American Dental Association (ADA) Ransomware Attack is an Imminent Threat for Small Dental Offices
The American Dental Association was a victim of a Ransomware attack this weekend. A new hacker group called Black Basta claimed responsibility for the attack. The ADA initially posted on their website that they were experiencing technical difficulties but have since emailed members to loop them in about becoming a victim of a Cyber Attack. The attack interrupted the ADA’s chat, email, telephones and several other online services, forcing them to take their systems offline.
Black Basta reportedly hijacked data which includes employee W-2’s and ADA Membership information. They claim to have released approximately 30% of the data so far.
It is probable that Black Basta intentionally besieged the ADA to get a list of private, individual dential professionals. With this list, they can launch smaller, more targeted attacks on under-protected offices, such as those with in-house IT or with a ‘tech savvy’ team member (such as a lab tech, hygienist, or a dentist) trying to manage the IT and networks.
In addition to this ransomware attack, ADA members should expect a series of Phishing attacks in their email inboxes (possibly from a spoofed address), in an attempt to gain login information. Once the hackers have login credentials, it is an easy, small step to gain access to company network, releasing another set of Ransomware.
The common misconception that a small office is an unlikely target in these ransomware attacks is not only wrong, it’s dangerous. This is especially concerning because most small dental offices do not have adequate resources dedicated to their cyber security. Protections such as selecting a network admin or engaging a professional IT company over in-house or one-man support can significantly boost security.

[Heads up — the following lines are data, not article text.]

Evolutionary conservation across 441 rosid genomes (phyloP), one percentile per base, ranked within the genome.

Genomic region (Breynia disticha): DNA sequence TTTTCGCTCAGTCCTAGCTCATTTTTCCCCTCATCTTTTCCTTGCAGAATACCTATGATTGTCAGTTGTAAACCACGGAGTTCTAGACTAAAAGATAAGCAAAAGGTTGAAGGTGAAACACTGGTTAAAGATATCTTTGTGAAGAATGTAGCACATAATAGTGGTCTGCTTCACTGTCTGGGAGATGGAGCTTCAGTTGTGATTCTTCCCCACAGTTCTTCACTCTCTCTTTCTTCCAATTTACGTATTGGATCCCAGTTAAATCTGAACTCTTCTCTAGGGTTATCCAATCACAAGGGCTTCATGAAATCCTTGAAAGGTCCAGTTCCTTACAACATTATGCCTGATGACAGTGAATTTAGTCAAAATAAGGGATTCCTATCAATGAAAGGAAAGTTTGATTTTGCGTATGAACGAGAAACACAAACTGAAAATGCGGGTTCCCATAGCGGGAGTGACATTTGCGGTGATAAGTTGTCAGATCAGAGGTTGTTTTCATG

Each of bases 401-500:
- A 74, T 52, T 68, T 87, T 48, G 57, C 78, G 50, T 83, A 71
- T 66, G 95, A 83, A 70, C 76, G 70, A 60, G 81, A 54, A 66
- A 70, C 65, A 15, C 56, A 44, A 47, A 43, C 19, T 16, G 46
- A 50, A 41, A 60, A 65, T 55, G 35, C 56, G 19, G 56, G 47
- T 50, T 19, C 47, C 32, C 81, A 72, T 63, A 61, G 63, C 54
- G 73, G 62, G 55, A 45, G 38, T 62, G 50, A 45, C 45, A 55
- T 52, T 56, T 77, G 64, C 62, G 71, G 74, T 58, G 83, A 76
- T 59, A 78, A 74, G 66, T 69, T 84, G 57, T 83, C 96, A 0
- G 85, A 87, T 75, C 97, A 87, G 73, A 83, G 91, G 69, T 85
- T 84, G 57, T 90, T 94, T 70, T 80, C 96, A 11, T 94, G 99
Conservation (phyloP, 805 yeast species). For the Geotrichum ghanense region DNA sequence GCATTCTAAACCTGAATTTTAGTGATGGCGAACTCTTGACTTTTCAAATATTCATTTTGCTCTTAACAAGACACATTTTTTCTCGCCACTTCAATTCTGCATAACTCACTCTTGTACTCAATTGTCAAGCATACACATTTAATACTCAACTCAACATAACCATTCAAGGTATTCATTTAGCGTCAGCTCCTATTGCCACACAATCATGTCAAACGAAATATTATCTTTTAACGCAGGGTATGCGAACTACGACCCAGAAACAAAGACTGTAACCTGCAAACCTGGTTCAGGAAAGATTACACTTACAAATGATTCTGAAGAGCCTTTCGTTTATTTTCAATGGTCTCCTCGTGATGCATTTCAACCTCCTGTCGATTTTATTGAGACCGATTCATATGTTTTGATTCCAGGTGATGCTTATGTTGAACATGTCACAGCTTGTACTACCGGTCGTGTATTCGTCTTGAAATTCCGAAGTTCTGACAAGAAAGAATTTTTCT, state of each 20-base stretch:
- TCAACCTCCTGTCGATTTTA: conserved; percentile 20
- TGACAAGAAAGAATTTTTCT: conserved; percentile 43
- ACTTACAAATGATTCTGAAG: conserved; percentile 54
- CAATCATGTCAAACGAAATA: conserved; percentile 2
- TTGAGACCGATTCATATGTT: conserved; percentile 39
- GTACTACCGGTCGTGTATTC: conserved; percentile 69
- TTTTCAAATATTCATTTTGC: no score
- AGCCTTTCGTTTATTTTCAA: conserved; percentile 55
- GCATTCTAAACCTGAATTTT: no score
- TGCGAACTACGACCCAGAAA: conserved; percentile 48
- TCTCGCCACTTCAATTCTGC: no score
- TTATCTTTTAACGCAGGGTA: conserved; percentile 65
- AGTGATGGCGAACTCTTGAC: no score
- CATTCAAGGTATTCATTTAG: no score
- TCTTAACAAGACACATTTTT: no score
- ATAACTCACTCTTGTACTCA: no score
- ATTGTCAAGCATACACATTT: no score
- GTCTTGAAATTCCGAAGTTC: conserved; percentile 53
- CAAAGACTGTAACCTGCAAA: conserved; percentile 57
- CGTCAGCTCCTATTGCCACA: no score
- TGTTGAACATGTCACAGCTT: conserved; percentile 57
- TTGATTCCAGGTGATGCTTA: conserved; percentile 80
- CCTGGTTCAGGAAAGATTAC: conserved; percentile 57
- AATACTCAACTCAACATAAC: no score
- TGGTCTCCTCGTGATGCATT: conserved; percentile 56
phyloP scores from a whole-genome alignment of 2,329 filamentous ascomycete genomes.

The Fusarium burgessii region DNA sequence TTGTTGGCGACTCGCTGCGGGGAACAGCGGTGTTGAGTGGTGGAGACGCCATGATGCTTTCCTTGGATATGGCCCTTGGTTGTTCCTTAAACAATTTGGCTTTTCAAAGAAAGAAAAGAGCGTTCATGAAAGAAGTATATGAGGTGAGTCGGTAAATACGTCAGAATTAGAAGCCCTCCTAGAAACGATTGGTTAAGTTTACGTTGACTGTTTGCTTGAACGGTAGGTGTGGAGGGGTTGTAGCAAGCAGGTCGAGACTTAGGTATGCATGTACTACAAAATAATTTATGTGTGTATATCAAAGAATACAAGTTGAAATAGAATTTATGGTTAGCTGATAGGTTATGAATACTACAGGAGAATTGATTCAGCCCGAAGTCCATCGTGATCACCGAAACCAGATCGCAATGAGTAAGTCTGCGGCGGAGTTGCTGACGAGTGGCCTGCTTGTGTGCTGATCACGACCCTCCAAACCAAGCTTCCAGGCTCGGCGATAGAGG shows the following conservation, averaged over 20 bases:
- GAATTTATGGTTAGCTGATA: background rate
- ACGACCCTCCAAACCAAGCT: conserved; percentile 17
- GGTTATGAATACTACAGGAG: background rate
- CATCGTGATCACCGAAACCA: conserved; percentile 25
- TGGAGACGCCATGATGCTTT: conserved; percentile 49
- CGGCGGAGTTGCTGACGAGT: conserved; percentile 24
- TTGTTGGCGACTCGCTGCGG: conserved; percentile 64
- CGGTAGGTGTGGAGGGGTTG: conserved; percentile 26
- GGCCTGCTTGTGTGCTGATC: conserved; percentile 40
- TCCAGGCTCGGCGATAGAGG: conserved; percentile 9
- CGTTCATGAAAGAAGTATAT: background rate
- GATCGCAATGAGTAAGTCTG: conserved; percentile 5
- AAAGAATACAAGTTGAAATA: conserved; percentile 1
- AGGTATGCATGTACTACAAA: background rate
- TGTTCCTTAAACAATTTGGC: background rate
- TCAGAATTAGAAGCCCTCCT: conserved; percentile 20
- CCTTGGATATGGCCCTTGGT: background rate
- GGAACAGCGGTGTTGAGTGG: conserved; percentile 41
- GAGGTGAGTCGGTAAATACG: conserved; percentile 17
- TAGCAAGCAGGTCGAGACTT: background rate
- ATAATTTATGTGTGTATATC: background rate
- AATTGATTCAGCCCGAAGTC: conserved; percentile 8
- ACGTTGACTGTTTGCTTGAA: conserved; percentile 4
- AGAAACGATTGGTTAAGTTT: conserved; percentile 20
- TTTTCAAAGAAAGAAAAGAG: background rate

According to the article on bleepingcomputer.com, in regards to small offices,
“This lack of dedicated IT personnel typically causes their networks to be less secure than larger corporations with a significant security budget.”
Hackers often take the path of least resistance. It takes less time to breach a minimally secured system than a heavily protected one. While bigger corporations often have larger sums of available funds to pay ransom, it is easier to hit many smaller offices, resulting in a bigger payday for the hackers. Many Dentists and Office Managers are under the impression that it would cost them a fortune to afford quality IT Services, but this is no longer the case.
What steps can you take to better protect yourself?
If you’re already one of our clients, you don’t need to worry as long as you and your staff are following our recommendations about security measures.
If not, give us a call at 541-494-2099 for a no cost, no obligation Cyber Risk Assessment. We can identify areas where your security needs beefing up and provide you with an action plan. Even IF you already have an IT person/company, it never (especially now) hurts to have a second set of fresh eyes review your protocols and settings to ensure that you are FULLY protected!
The ADA is currently working with a third-party IT Company and Law Enforcement, and therefore cannot release any more specific details regarding the attack as it is an ongoing investigation.